Cookie policy: This site uses cookies (small files stored on your computer) to simplify and improve your experience of this website. Cookies are small text files stored on the device you are using to access this website. For more information please take a look at our terms and conditions. Some parts of the site may not work properly if you choose not to accept cookies.


Subscribe or Register

Existing user? Login


Sulfonylureas and basal insulin linked to elevated cardiovascular risk

Analysis of data from more than 132,000 patients finds common treatments for type 2 diabetes mellitus can significantly elevate the risk of cardiovascular events.

Woman injecting insulin


Use of basal insulin to control type 2 diabetes was associated with more than a two-fold increased risk of cardiovascular events compared with DPP-4 inhibitors, study finds

Sulfonylureas and basal insulin confer an increased risk of cardiovascular events compared with newer second-line medicines for type 2 diabetes mellitus (T2DM), research has found[1].

A study in JAMA Network Open (21 December 2018) used US insurance data to compare cardiovascular events in 132,737 adults who began taking a second-line antidiabetic therapy, with or without first-line metformin.

Overall, there were 3,480 cardiovascular events during 169,384 person-years of follow-up. After adjustment for confounding factors, the risk of cardiovascular events was similar between dipeptidyl peptidase 4 (DPP-4) inhibitors, glucagon-like peptide-1 receptor agonists, sodium-glucose cotransporter 2 inhibitors and thiazolidinediones.

However, second-line basal insulin was associated with more than a two-fold increased risk of cardiovascular events, and sulfonylureas with a 36% increased risk, compared with DPP-4 inhibitors.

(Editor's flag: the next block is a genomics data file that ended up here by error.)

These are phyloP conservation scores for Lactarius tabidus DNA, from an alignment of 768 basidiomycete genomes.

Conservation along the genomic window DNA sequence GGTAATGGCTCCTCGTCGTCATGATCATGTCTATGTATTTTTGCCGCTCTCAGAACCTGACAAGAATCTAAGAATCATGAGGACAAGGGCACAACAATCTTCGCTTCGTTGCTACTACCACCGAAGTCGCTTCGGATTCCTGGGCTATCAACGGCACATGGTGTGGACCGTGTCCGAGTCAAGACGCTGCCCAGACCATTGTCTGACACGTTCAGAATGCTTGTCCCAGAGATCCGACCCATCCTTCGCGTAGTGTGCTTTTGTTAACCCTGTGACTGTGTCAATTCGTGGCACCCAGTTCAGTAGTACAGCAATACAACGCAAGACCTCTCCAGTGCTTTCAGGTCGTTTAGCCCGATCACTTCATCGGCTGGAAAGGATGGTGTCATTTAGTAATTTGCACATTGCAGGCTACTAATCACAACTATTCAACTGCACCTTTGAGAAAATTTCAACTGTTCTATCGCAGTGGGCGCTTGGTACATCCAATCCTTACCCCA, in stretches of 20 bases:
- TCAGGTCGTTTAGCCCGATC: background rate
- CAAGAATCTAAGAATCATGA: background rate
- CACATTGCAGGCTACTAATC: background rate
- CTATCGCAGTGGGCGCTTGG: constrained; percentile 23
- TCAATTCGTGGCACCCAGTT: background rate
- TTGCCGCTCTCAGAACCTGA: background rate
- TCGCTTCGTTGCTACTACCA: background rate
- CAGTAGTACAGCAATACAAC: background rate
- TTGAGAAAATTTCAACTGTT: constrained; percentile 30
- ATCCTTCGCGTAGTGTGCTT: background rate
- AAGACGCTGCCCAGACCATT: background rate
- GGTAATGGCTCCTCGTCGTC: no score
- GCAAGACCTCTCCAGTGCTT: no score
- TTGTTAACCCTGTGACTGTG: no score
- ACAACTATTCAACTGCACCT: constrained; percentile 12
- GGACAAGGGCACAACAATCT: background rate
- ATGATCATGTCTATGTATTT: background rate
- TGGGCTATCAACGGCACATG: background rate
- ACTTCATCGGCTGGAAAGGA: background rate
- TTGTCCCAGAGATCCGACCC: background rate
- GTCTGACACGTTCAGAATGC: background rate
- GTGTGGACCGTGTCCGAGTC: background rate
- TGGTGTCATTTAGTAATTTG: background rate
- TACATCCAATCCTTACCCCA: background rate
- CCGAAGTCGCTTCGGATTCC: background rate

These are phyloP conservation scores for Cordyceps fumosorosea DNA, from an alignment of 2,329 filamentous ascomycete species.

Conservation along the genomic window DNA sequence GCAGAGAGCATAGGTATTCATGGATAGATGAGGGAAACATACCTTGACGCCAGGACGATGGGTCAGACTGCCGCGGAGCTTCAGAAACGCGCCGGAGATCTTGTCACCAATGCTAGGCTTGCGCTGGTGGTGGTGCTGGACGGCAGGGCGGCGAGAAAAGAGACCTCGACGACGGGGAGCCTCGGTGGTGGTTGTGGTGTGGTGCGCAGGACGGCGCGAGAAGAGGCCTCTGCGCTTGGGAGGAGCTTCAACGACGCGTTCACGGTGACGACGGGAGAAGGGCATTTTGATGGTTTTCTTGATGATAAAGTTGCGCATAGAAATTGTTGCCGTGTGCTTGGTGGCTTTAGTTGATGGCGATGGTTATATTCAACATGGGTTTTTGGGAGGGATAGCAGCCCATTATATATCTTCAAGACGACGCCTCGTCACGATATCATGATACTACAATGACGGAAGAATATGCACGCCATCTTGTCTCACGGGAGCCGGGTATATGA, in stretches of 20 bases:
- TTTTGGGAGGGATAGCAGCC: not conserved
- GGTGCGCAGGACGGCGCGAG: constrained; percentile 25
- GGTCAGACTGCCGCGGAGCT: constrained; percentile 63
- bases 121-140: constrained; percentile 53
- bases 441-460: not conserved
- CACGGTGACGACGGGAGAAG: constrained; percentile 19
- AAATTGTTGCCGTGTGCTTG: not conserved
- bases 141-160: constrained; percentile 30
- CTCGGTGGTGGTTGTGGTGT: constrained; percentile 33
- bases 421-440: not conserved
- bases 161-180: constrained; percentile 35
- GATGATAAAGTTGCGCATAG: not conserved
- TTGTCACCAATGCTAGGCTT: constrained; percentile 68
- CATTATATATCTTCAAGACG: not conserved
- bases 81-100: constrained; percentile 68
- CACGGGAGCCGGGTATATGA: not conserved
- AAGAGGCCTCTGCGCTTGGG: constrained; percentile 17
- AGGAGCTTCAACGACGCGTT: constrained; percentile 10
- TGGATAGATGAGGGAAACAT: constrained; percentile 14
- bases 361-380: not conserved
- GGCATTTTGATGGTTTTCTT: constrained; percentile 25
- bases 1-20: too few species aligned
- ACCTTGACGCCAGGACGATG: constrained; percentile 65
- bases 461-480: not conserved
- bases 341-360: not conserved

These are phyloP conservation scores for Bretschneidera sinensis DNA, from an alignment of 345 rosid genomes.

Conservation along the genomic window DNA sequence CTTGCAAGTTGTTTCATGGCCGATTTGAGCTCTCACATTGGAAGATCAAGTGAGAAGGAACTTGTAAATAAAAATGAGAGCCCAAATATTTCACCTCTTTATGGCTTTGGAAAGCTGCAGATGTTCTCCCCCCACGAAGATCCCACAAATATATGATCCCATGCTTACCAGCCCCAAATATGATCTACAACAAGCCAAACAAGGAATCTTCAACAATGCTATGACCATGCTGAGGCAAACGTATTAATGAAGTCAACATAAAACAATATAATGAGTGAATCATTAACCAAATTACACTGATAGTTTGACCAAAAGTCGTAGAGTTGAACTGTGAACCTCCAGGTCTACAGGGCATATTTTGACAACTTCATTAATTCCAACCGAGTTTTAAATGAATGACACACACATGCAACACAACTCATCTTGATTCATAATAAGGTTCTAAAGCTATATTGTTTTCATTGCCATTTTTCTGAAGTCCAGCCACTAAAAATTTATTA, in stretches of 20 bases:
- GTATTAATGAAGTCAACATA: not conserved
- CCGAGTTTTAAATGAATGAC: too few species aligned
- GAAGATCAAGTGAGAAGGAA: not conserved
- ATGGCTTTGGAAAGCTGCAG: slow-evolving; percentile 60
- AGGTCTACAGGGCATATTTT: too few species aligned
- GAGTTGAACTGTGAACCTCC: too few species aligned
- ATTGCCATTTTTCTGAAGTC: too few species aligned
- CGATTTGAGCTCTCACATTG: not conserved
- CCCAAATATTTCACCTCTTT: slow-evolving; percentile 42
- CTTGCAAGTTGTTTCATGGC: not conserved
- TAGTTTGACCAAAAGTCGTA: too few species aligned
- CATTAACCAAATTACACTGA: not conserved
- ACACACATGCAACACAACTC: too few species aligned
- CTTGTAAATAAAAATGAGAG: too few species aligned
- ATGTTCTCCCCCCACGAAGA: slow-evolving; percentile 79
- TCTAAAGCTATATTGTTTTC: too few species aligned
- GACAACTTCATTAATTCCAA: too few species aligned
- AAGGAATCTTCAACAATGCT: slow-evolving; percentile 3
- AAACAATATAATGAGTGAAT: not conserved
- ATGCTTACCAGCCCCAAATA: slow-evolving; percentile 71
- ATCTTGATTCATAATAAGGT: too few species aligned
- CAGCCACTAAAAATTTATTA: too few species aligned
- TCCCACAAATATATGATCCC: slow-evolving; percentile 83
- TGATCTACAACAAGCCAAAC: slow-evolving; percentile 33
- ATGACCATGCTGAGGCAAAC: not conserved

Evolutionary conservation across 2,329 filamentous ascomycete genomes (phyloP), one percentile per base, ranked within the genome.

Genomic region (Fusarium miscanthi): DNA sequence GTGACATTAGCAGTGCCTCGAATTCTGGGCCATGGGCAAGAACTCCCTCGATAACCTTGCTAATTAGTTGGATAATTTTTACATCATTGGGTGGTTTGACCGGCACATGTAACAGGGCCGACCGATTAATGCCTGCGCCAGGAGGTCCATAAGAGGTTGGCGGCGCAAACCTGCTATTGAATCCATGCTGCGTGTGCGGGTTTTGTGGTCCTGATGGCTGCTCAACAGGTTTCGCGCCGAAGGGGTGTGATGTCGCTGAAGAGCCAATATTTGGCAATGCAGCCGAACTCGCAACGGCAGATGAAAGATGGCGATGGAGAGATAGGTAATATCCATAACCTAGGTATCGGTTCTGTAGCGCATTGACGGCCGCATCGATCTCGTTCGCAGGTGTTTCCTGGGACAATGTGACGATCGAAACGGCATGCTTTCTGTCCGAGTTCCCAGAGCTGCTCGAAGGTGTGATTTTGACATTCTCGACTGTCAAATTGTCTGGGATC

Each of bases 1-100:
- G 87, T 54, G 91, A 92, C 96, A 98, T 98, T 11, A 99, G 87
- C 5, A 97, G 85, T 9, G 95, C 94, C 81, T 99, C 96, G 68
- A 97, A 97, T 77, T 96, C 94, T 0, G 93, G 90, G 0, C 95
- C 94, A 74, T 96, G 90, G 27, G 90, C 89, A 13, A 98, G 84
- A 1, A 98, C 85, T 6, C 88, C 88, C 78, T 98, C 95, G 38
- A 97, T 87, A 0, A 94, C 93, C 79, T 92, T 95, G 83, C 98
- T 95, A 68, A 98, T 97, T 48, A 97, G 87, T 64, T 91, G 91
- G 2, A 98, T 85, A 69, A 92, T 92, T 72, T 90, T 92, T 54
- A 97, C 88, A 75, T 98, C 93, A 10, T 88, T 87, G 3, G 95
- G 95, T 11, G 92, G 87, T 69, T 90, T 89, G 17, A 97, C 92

The researchers said their findings raised concerns that the use of these older drug classes may contribute to cardiovascular harms in T2DM. 

“This should force providers to think about the cardiovascular effects of these drugs early in the course of diabetes treatment, and shift prescribing patterns to newer drugs that have more favorable cardiovascular profiles,” said lead author Matthew O’Brien from Northwestern University, Illinois. 

Citation: Clinical Pharmacist DOI: 10.1211/CP.2019.20206062

Have your say

For commenting, please login or register as a user and agree to our Community Guidelines. You will be re-directed back to this page where you will have the ability to comment.

Recommended from Pharmaceutical Press

  • BNF and BNF for Children

    BNF and BNF for Children

    Now available as a 2 year print subscription to both the BNF and BNFC, ensuring you have the latest medicines information as it publishes and at a greatly reduced price.

    £262.50Buy now
  • Essentials of Economic Evaluation in Healthcare

    Essentials of Economic Evaluation in Healthcare

    An introduction to economic evaluation specific to healthcare, for those with little or no knowledge of economics. Covers cost effectiveness, cost utility and cost benefit analysis.

    £33.00Buy now
  • Sport and Exercise Medicine for Pharmacists

    Sport and Exercise Medicine for Pharmacists

    All the information you need to provide patients with evidence-based advice on sports and exercise related health matters.

    £27.00Buy now
  • Workplace Drug Testing

    Workplace Drug Testing

    Explains drug testing regulatory frameworks and all aspects of drug analysis. Case studies of successful programmes are included.

    £81.00Buy now
  • Drugs and the Liver

    Drugs and the Liver

    Drugs and the Liver assists practitioners in making pragmatic choices for their patients. It enables you to assess liver function and covers the principles of drug use in liver disease.

    £38.00Buy now

Search an extensive range of the world’s most trusted resources

Powered by MedicinesComplete
  • Print
  • Share
  • Comment
  • Save
  • Print Friendly Version of this pagePrint Get a PDF version of this webpagePDF

Jobs you might like

Newsletter Sign-up

Want to keep up with the latest news, comment and CPD articles in pharmacy and science? Subscribe to our free alerts.